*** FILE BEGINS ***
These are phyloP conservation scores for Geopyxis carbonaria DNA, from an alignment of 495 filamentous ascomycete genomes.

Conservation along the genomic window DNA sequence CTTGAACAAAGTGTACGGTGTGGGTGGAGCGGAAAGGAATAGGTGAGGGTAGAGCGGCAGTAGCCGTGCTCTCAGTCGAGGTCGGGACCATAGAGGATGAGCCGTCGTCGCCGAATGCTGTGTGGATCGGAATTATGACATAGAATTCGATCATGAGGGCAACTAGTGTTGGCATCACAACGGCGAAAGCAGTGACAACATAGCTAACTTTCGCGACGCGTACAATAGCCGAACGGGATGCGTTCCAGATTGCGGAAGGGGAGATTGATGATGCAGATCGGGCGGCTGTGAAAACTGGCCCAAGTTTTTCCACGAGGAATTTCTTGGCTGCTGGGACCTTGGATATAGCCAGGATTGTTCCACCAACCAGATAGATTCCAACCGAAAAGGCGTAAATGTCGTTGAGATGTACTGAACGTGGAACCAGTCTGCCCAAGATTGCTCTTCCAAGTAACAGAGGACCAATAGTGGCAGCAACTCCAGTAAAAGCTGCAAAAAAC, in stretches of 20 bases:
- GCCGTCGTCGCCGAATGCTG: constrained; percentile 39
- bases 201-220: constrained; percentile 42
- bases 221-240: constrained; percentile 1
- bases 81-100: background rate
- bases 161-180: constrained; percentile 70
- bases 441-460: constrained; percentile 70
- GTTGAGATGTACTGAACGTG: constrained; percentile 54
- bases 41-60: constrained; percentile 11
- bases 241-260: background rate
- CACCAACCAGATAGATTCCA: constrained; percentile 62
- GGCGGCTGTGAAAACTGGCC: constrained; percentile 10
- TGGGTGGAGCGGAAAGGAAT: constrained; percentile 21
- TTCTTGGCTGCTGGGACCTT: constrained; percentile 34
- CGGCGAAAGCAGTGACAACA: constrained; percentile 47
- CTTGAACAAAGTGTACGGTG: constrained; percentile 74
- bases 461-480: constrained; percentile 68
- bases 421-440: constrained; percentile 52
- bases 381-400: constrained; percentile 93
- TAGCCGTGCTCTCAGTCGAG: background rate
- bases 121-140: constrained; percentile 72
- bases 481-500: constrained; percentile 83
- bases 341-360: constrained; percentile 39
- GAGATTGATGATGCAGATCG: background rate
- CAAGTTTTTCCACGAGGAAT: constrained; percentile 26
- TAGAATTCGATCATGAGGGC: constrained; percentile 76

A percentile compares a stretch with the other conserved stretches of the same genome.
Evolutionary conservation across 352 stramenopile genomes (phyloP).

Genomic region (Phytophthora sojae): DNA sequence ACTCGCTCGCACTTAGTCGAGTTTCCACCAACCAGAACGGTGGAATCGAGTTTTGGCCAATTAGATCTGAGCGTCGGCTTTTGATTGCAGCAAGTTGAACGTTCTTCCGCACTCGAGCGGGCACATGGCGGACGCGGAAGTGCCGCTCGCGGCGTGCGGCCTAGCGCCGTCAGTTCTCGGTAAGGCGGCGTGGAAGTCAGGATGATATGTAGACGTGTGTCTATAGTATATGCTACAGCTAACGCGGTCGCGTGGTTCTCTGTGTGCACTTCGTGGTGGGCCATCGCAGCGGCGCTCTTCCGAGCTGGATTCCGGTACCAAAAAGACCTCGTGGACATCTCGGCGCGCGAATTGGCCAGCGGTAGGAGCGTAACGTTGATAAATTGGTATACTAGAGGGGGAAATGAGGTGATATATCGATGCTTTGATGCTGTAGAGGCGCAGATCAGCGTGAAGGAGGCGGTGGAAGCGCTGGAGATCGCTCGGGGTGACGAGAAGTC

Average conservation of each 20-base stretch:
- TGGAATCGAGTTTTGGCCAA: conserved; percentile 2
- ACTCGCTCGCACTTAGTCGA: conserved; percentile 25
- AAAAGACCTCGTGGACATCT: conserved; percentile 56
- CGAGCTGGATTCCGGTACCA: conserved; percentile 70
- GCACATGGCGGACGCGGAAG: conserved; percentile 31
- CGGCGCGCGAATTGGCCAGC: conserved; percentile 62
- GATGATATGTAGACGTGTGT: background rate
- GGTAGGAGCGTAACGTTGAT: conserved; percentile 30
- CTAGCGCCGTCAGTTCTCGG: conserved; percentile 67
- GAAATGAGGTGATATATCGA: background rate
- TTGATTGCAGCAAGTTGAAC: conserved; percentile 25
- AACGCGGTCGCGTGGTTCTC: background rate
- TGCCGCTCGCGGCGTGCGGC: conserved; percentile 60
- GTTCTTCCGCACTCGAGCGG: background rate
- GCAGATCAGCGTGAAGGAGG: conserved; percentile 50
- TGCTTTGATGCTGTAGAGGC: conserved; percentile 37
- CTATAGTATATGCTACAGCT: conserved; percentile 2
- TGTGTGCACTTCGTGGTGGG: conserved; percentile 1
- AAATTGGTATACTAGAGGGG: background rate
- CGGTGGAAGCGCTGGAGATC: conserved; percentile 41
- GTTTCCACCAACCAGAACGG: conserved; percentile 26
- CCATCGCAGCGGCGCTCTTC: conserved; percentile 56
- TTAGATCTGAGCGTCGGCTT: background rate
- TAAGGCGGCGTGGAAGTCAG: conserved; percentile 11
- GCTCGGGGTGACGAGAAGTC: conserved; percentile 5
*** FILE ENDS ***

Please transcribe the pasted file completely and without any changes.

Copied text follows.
These are phyloP conservation scores for Geopyxis carbonaria DNA, from an alignment of 495 filamentous ascomycete genomes.

Conservation along the genomic window DNA sequence CTTGAACAAAGTGTACGGTGTGGGTGGAGCGGAAAGGAATAGGTGAGGGTAGAGCGGCAGTAGCCGTGCTCTCAGTCGAGGTCGGGACCATAGAGGATGAGCCGTCGTCGCCGAATGCTGTGTGGATCGGAATTATGACATAGAATTCGATCATGAGGGCAACTAGTGTTGGCATCACAACGGCGAAAGCAGTGACAACATAGCTAACTTTCGCGACGCGTACAATAGCCGAACGGGATGCGTTCCAGATTGCGGAAGGGGAGATTGATGATGCAGATCGGGCGGCTGTGAAAACTGGCCCAAGTTTTTCCACGAGGAATTTCTTGGCTGCTGGGACCTTGGATATAGCCAGGATTGTTCCACCAACCAGATAGATTCCAACCGAAAAGGCGTAAATGTCGTTGAGATGTACTGAACGTGGAACCAGTCTGCCCAAGATTGCTCTTCCAAGTAACAGAGGACCAATAGTGGCAGCAACTCCAGTAAAAGCTGCAAAAAAC, in stretches of 20 bases:
- GCCGTCGTCGCCGAATGCTG: constrained; percentile 39
- bases 201-220: constrained; percentile 42
- bases 221-240: constrained; percentile 1
- bases 81-100: background rate
- bases 161-180: constrained; percentile 70
- bases 441-460: constrained; percentile 70
- GTTGAGATGTACTGAACGTG: constrained; percentile 54
- bases 41-60: constrained; percentile 11
- bases 241-260: background rate
- CACCAACCAGATAGATTCCA: constrained; percentile 62
- GGCGGCTGTGAAAACTGGCC: constrained; percentile 10
- TGGGTGGAGCGGAAAGGAAT: constrained; percentile 21
- TTCTTGGCTGCTGGGACCTT: constrained; percentile 34
- CGGCGAAAGCAGTGACAACA: constrained; percentile 47
- CTTGAACAAAGTGTACGGTG: constrained; percentile 74
- bases 461-480: constrained; percentile 68
- bases 421-440: constrained; percentile 52
- bases 381-400: constrained; percentile 93
- TAGCCGTGCTCTCAGTCGAG: background rate
- bases 121-140: constrained; percentile 72
- bases 481-500: constrained; percentile 83
- bases 341-360: constrained; percentile 39
- GAGATTGATGATGCAGATCG: background rate
- CAAGTTTTTCCACGAGGAAT: constrained; percentile 26
- TAGAATTCGATCATGAGGGC: constrained; percentile 76

A percentile compares a stretch with the other conserved stretches of the same genome.
Evolutionary conservation across 352 stramenopile genomes (phyloP).

Genomic region (Phytophthora sojae): DNA sequence ACTCGCTCGCACTTAGTCGAGTTTCCACCAACCAGAACGGTGGAATCGAGTTTTGGCCAATTAGATCTGAGCGTCGGCTTTTGATTGCAGCAAGTTGAACGTTCTTCCGCACTCGAGCGGGCACATGGCGGACGCGGAAGTGCCGCTCGCGGCGTGCGGCCTAGCGCCGTCAGTTCTCGGTAAGGCGGCGTGGAAGTCAGGATGATATGTAGACGTGTGTCTATAGTATATGCTACAGCTAACGCGGTCGCGTGGTTCTCTGTGTGCACTTCGTGGTGGGCCATCGCAGCGGCGCTCTTCCGAGCTGGATTCCGGTACCAAAAAGACCTCGTGGACATCTCGGCGCGCGAATTGGCCAGCGGTAGGAGCGTAACGTTGATAAATTGGTATACTAGAGGGGGAAATGAGGTGATATATCGATGCTTTGATGCTGTAGAGGCGCAGATCAGCGTGAAGGAGGCGGTGGAAGCGCTGGAGATCGCTCGGGGTGACGAGAAGTC

Average conservation of each 20-base stretch:
- TGGAATCGAGTTTTGGCCAA: conserved; percentile 2
- ACTCGCTCGCACTTAGTCGA: conserved; percentile 25
- AAAAGACCTCGTGGACATCT: conserved; percentile 56
- CGAGCTGGATTCCGGTACCA: conserved; percentile 70
- GCACATGGCGGACGCGGAAG: conserved; percentile 31
- CGGCGCGCGAATTGGCCAGC: conserved; percentile 62
- GATGATATGTAGACGTGTGT: background rate
- GGTAGGAGCGTAACGTTGAT: conserved; percentile 30
- CTAGCGCCGTCAGTTCTCGG: conserved; percentile 67
- GAAATGAGGTGATATATCGA: background rate
- TTGATTGCAGCAAGTTGAAC: conserved; percentile 25
- AACGCGGTCGCGTGGTTCTC: background rate
- TGCCGCTCGCGGCGTGCGGC: conserved; percentile 60
- GTTCTTCCGCACTCGAGCGG: background rate
- GCAGATCAGCGTGAAGGAGG: conserved; percentile 50
- TGCTTTGATGCTGTAGAGGC: conserved; percentile 37
- CTATAGTATATGCTACAGCT: conserved; percentile 2
- TGTGTGCACTTCGTGGTGGG: conserved; percentile 1
- AAATTGGTATACTAGAGGGG: background rate
- CGGTGGAAGCGCTGGAGATC: conserved; percentile 41
- GTTTCCACCAACCAGAACGG: conserved; percentile 26
- CCATCGCAGCGGCGCTCTTC: conserved; percentile 56
- TTAGATCTGAGCGTCGGCTT: background rate
- TAAGGCGGCGTGGAAGTCAG: conserved; percentile 11
- GCTCGGGGTGACGAGAAGTC: conserved; percentile 5